Freedom to serve

Reflections on the Readings for Sunday 5 February 2012

Job 7:1-4, 6-7; Psalm 147:1-6; 1 Corinthians 9:16-19, 22-23; Mark 1:29-39

The image of Jesus praying in a deserted place in the predawn darkness is a powerful reminder of the importance of carving out time and space to be by ourselves in God’s presence in the midst of busyness. If Jesus, with his great compassion and patience, his strong sense of mission and closeness to God, needed those times, how much more do I! Amidst all the excitement of seeing God at work, of being the conduit for the healing and restoring and liberating power of God, Jesus needed time for stillness. He emerges energised and focused. It would have been so easy to have his movements dictated to by the needs and desires of others or by their acclaim and approval. He could have chosen to stay where he was comfortable – let the people come to him. But instead he goes on to other villages seeking those in need and proclaiming in word and in deed the Kingdom of God.

Paul shared this sense of calling. Like Jesus, he has been given the task of proclaiming the good news of God. He feels himself to be both bound and free. On the one hand, God’s call is something which shapes his life whether he likes it or not – it is an obligation as well as a privilege. On the other hand he is free to live it out to the full. He is not bound by insecurities or by having to please others. It is precisely this freedom that allows him to accommodate himself to the needs of others. When he choses to do something or not to do it, he is not operating out of his own neediness or from a sense that he needs to keep a whole bunch of rules. He is free to act out of love, to create a hospitable space for others.

Job’s despairing words remind me how desperately at times people need that hospitable space. And Job’s friends are a good example of how one’s own agendas and insecurities can prevent one from providing it. Their uselessness as comforters is legendary. As they listened to Job pouring out words like this, their own sense of the world was threatened, and so they tried to impose interpretations on Job and his experience. They did not respond to Job’s need, but to their own need for order and meaning in life. The didn’t have the freedom of which Paul speaks, the self-forgetfulness that would have enabled them to be the supportive presence and the containers for Job’s grief and rage which he so desperately needed.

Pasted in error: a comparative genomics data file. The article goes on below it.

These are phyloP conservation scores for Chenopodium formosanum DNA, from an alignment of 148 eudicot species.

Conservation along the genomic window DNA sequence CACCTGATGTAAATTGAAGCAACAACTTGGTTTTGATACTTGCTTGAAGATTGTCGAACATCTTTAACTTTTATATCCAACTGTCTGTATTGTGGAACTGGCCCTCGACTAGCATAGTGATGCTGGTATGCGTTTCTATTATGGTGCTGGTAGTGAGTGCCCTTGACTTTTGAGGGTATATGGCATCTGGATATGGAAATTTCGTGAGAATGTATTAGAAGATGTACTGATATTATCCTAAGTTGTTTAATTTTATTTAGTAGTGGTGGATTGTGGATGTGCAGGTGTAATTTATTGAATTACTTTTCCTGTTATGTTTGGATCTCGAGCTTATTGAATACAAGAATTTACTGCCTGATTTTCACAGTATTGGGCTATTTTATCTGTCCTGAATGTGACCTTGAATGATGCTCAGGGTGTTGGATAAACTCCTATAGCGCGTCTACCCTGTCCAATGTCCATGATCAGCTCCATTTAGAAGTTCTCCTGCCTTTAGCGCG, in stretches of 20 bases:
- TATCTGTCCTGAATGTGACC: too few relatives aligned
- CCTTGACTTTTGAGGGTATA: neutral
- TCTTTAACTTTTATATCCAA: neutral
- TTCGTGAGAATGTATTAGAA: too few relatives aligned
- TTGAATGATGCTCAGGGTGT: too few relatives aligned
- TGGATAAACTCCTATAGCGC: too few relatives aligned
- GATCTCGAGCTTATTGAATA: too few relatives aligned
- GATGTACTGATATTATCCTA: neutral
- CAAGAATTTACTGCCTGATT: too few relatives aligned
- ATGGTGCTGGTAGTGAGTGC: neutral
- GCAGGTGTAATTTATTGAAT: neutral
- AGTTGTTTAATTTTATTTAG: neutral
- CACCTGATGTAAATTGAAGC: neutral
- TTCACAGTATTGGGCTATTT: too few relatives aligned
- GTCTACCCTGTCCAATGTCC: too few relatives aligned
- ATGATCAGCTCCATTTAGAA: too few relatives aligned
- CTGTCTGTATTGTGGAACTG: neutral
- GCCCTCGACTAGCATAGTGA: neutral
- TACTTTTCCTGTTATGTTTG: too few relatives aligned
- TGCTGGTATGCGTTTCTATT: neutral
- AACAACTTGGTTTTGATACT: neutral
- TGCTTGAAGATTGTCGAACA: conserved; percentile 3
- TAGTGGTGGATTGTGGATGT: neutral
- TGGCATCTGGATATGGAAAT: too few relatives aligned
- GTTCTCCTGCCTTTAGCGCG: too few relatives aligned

Advertisements

About Jessie Rogers

I'm a Scripture scholar and Godly Play practitioner living in Ireland.
This entry was posted in Uncategorized. Bookmark the permalink.

3 Responses to Freedom to serve

  1. Colin says:

    Loved this:
    Job’s friends are a good example of how one’s own agendas and insecurities can prevent one from providing it. Their uselessness as comforters is legendary. As they listened to Job pouring out words like this, their own sense of the world was threatened, and so they tried to impose interpretations on Job and his experience. They did not respond to Job’s need, but to their own need for order and meaning in life. The didn’t have the freedom of which Paul speaks, the self-forgetfulness that would have enabled them to be the supportive presence and the containers for Job’s grief and rage which he so desperately needed.

    So true, and a timely reminder.

  2. cathy says:

    On the other hand, do you not think its always useful when you’re deep in your own feelings of misery and/or exploding with rage and it gushes out and then you’re faced with the reality – this is your problem, not anybody else’s. And when your friends’ eyes glaze over and you realise with a sinking feeling that you’ve said the same thing five times and they’re eventually coming to the end of their ability to make supportive or comforting noises – it does help to put one’s own situation in perspective. Just by being there, friends help so much by all their reactions and not just solely with sympathy I think. I know I’m perverse but I’ve gained an awful lot from rows – not immediately of course but in the longer term. Of course, if I eventually die from apoplexy due to heightened blood pressure – I’ll know that wasn’t perhaps the best way to deal with things!

  3. Brenda de Smidt says:

    “He is free to act out of love, to create a hospitable space for others.” I love that, Jessie. It’s my calling too, and I sometimes forget it. Thank you for the apt reminder.

Leave a Reply

Fill in your details below or click an icon to log in:

WordPress.com Logo

You are commenting using your WordPress.com account. Log Out / Change )

Twitter picture

You are commenting using your Twitter account. Log Out / Change )

Facebook photo

You are commenting using your Facebook account. Log Out / Change )

Google+ photo

You are commenting using your Google+ account. Log Out / Change )

Connecting to %s